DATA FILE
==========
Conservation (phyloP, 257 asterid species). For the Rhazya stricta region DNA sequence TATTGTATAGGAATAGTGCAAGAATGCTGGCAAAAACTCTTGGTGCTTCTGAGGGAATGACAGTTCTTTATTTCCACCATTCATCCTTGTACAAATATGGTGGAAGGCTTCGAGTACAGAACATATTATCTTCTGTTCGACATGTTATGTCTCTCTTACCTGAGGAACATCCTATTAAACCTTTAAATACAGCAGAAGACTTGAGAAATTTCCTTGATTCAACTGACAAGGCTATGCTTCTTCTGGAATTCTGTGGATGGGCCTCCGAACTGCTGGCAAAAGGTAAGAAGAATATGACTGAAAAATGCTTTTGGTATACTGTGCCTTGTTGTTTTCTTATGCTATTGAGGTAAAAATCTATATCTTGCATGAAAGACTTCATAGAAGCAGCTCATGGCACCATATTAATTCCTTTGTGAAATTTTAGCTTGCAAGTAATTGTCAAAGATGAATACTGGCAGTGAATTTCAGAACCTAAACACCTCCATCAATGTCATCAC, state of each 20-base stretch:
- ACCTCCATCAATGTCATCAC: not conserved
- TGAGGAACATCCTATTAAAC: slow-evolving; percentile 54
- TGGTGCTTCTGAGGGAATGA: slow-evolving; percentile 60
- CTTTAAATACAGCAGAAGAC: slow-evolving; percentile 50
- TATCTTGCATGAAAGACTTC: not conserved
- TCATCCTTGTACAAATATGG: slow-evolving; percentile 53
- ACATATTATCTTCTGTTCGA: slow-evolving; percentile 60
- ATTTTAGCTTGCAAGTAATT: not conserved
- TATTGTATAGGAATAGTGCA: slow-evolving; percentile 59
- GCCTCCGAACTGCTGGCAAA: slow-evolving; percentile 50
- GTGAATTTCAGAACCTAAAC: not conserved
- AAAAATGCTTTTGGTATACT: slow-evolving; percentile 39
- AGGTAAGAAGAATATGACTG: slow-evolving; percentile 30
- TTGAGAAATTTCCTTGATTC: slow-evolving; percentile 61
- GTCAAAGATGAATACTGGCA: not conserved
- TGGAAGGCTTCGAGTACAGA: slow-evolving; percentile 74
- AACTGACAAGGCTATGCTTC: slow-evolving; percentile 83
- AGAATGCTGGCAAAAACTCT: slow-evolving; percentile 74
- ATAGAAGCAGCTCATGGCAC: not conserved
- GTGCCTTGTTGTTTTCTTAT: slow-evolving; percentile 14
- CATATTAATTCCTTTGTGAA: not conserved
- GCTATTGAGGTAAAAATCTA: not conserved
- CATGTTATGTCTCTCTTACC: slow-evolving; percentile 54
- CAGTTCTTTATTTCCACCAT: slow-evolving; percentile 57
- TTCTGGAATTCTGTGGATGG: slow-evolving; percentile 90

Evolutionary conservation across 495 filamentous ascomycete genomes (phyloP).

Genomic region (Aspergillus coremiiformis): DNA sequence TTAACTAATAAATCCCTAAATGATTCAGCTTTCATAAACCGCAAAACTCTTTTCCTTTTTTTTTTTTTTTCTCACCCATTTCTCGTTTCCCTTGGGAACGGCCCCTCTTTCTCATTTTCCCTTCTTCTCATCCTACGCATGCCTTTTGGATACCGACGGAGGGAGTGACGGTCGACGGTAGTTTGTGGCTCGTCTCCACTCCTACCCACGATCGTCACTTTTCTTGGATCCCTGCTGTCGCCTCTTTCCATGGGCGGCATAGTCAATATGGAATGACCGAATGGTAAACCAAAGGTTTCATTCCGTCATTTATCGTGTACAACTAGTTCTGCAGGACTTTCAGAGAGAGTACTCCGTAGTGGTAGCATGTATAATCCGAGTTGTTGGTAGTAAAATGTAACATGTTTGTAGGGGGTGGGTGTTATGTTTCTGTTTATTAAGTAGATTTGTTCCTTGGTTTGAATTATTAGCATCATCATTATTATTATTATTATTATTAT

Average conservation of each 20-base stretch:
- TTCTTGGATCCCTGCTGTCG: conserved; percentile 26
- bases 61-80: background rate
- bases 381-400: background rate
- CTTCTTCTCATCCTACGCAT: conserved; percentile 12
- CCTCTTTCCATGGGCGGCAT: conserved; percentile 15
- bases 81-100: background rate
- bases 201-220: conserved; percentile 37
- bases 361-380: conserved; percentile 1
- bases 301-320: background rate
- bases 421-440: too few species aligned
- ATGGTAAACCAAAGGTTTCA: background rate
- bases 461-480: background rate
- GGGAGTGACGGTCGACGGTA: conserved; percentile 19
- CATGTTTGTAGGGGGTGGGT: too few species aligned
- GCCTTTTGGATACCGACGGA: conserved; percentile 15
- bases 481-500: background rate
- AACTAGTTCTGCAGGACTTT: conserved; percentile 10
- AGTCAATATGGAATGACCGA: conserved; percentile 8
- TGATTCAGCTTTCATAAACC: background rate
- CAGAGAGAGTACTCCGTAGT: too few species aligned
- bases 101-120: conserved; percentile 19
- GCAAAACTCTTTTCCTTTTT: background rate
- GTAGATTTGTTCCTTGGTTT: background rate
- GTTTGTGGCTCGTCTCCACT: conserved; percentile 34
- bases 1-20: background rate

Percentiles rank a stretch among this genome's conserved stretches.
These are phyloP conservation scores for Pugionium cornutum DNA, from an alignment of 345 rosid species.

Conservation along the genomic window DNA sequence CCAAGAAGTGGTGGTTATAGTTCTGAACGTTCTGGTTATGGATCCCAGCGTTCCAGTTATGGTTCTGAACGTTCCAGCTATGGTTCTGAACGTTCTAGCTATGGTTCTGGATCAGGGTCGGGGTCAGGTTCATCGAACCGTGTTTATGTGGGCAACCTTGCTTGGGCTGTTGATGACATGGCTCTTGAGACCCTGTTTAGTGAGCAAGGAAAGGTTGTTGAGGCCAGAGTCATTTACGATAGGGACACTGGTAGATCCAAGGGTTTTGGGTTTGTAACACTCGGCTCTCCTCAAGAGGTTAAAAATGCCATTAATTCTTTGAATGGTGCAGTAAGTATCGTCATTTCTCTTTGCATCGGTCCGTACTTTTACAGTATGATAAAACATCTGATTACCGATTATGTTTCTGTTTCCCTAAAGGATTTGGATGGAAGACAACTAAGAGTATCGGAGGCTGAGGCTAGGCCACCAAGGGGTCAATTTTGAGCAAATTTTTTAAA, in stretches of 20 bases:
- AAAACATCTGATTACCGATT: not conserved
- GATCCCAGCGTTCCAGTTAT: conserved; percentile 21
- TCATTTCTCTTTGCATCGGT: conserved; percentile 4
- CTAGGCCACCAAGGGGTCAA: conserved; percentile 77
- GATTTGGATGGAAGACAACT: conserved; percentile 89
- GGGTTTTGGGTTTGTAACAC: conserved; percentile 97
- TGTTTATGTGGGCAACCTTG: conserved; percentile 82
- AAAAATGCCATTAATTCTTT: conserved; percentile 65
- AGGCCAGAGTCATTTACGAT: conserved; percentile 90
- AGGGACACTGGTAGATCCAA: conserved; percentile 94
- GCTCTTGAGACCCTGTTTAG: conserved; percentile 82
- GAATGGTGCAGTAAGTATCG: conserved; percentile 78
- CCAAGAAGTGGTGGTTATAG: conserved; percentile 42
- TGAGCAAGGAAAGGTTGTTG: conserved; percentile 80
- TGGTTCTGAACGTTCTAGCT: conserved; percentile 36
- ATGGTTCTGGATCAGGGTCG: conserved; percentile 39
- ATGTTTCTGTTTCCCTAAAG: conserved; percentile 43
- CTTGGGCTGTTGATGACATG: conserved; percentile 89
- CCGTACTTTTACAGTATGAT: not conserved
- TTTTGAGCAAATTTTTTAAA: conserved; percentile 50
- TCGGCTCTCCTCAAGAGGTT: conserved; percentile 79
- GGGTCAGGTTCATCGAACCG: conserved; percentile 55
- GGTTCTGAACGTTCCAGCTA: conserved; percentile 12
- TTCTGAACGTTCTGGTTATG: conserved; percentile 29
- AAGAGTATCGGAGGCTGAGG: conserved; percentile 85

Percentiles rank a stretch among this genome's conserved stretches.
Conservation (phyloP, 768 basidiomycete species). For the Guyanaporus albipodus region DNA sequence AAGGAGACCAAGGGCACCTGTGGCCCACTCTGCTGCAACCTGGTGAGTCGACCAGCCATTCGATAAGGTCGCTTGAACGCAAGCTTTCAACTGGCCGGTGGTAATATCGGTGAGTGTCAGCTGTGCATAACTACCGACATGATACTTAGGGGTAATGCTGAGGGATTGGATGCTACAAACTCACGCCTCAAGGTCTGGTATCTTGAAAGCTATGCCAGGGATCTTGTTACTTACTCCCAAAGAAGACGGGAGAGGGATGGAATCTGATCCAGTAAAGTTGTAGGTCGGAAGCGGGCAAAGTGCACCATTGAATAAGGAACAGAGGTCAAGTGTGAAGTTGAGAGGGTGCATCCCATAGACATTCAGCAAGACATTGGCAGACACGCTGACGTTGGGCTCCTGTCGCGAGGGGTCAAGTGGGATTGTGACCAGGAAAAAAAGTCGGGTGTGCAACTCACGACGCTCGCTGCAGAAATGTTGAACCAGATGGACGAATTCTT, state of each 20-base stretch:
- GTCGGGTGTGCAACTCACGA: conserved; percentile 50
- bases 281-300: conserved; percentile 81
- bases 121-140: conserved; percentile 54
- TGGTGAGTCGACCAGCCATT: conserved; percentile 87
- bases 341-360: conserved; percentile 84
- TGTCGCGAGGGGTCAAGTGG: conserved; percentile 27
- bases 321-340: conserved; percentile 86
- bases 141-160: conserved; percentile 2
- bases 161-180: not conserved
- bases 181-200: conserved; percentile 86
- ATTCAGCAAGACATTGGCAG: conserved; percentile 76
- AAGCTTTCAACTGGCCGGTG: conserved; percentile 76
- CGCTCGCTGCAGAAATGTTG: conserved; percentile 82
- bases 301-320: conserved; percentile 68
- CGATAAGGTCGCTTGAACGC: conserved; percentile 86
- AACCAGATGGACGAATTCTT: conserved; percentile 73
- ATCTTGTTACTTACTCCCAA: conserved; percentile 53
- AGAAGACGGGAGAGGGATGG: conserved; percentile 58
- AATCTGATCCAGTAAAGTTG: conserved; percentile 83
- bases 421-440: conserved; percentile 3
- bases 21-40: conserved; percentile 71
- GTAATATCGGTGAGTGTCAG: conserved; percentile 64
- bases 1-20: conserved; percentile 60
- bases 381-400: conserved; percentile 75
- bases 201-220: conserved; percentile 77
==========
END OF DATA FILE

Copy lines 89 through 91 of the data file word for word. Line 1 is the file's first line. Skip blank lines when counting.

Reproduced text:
- bases 341-360: conserved; percentile 84
- TGTCGCGAGGGGTCAAGTGG: conserved; percentile 27
- bases 321-340: conserved; percentile 86